Whom do you choose to light your business’ fuse? You could go with that exquisitely accessorized MBA ensconced in his plush office, or, just maybe, you might go with a girl who at 14 lied about her age so she could join the Avon team — and went on to become of its top sales reps. That would be Lorraine Allen, who, four years after fudging her birthday to join Avon, was running both a pharmacy and her own graphic arts studio. Going with spunk and a proven track record, rather than with formal credentials, the Mercer/Middlesex SBDC chose Allen as its director four years ago.
Allen speaks on “Uncovering Hidden Markets” on Tuesday, February 28, at 9 a.m. at the Trenton Business and Technology Center in Trenton. Cost: $25. Call 609-989-5232. Allen’s talk is designed for both starting up entrepreneurs and for owners of established firms.
Allen tries to tick off all the businesses she started or helped expand over the years, but she runs out of fingers. She grew up in Swarthmore, Pennsylvania. Her father was an invalid, a situation that propelled her into business at an early age. Some time after selling Avon, and during her years running her graphic arts studio, she studied at Moore College of Art and Design and earned a bachelor’s in art from the University of Millerville. She began a house cleaning business and did freelance artwork to fund her own art studio at Ridley Park. “We did so much beyond selling graphics,” Allen recalls. “We started an art school for kids. I had first graders learning to retouch photos. This drew in the parents and brought in new business.”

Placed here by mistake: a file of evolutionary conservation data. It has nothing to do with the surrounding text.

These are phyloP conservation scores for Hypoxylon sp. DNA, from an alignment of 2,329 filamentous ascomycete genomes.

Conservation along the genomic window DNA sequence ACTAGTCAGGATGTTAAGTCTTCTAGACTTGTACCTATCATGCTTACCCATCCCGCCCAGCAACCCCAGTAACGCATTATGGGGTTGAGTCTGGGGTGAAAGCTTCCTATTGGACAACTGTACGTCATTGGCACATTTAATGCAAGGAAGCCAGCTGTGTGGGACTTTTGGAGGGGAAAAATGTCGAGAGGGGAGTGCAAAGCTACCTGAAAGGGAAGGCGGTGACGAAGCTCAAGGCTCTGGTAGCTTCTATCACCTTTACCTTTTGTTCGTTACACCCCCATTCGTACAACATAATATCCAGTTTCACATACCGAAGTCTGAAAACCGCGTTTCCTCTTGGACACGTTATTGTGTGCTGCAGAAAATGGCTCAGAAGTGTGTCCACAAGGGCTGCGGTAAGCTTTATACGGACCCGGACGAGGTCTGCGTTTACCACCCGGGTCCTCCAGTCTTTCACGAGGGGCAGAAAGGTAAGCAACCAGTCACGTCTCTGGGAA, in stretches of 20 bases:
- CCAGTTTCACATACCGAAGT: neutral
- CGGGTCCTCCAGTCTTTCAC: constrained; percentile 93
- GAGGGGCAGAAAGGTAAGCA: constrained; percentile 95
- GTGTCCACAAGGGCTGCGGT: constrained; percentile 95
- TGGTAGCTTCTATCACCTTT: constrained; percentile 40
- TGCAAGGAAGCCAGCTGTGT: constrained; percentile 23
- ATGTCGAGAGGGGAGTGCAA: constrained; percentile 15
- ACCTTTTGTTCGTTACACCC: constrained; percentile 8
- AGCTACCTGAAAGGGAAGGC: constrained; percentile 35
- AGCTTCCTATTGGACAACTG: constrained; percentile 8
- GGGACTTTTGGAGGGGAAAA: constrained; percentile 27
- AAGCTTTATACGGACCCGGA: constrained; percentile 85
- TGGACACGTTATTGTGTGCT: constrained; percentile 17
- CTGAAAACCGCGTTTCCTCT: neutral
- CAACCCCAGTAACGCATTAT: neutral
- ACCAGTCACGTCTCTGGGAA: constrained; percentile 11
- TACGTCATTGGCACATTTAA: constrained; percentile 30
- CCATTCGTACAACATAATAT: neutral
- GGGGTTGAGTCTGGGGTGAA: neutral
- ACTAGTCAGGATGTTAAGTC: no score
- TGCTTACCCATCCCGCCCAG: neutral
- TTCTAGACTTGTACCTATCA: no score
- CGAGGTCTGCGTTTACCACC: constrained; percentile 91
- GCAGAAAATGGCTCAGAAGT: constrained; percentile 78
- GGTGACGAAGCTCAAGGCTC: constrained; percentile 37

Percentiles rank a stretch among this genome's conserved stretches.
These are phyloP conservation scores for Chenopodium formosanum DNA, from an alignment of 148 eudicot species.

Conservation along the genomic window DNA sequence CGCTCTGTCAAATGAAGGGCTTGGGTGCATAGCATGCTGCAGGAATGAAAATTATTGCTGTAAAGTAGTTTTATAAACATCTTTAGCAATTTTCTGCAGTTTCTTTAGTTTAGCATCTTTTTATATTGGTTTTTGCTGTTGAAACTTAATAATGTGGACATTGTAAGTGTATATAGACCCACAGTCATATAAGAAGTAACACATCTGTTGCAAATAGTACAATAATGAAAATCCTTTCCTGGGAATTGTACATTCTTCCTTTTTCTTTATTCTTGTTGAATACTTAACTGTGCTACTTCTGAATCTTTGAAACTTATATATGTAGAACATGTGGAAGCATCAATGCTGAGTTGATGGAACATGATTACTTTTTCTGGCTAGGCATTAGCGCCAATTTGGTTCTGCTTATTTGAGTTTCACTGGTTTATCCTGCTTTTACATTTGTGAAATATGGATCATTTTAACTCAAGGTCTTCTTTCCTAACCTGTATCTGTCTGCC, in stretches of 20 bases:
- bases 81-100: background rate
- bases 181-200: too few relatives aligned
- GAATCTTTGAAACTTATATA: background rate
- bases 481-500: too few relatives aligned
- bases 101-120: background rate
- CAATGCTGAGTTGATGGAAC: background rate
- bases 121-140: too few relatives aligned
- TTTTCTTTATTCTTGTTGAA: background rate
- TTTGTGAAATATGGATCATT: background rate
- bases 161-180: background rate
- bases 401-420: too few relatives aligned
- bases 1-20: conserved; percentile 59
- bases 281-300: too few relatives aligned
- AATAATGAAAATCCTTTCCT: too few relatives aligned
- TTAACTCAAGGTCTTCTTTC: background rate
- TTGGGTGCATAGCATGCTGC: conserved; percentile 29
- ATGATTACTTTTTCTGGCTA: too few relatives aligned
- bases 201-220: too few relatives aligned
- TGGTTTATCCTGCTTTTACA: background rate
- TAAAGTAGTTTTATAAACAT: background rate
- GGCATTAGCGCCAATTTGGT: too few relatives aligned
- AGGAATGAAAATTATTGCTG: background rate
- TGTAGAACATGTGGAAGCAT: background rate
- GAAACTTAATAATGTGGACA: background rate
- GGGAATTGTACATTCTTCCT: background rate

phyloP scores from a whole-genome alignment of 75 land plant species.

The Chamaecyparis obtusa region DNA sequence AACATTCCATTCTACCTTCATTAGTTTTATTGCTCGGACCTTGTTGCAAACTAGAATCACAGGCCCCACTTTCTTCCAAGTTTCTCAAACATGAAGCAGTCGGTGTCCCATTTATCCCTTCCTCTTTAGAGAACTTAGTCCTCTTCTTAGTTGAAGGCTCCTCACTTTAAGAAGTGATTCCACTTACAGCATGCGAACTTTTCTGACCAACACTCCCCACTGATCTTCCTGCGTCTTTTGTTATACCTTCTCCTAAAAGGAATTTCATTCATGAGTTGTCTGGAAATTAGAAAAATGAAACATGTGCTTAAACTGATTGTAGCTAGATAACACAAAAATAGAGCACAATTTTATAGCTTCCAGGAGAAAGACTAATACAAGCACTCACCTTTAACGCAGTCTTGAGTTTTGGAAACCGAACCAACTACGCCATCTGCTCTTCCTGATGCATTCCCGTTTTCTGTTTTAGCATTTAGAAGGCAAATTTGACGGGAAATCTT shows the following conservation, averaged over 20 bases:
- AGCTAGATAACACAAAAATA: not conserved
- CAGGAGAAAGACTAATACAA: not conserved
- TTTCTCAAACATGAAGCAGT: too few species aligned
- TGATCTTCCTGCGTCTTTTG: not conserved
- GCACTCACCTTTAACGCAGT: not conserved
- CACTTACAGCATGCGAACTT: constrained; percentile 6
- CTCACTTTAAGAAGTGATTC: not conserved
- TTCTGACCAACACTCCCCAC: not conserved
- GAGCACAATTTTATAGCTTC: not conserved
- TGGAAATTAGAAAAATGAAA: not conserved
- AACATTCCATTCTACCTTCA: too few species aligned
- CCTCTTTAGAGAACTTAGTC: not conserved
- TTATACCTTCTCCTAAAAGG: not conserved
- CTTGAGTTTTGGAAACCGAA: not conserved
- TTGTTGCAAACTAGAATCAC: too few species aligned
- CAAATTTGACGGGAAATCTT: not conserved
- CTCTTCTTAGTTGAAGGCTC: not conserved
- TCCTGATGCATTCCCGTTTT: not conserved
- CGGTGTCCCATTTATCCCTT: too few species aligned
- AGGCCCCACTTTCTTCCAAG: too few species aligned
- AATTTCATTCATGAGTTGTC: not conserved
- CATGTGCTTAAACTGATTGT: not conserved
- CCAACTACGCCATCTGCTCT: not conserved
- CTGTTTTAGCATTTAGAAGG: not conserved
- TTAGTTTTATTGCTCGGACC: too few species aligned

This studio led Allen into doing advertising work for Philadelphia gift companies and teaching art at the college level. She then became director of an art gallery in Ardmore. Yet unlike most artists, Allen was happy to funnel her creativity into business. Terming herself “creative manager,” she teamed up with a regional chain of wall covering stores. Through them, she met a Philadelphia plumbing contractor who invited her to take over his inside and outside marketing. Providing this firm vision and new clients beyond Philadelphia, the contractor expanded to a national network of offices, with substantial international dealings. And then Allen, as always, moved on.
Crossing the river into Trenton, she joined Southern Tours, for whom she would squire foreign CEO’s on elegant executive sorties. “They may have been terrors in the board room,” she says, “but on these tours, they were just like playful, wide-eyed little kids.” Allen’s husband, a tour bus driver, in an effort to keep his wife closer to home, suggested she employ her business acumen to help enhance Wellsy’s Deli on Montgomery Street in Trenton. The business did so well that the Small Business Development Center took notice and, after comparing her with 52 candidates, offered her the opportunity to consult at their shop, which she has done for the past 11 years.
“I don’t even want to see the business plan when entrepreneurs first come in seeking advice,” says Allen. “I want them to solidly show me their markets. Who is going to put that ching in your cash register? You will need that actual revenue before anything else.” The trick is to get beyond the traditional niches and ferret out those creative, less obvious market sources — like Allen’s children’s art school operated within her design studio.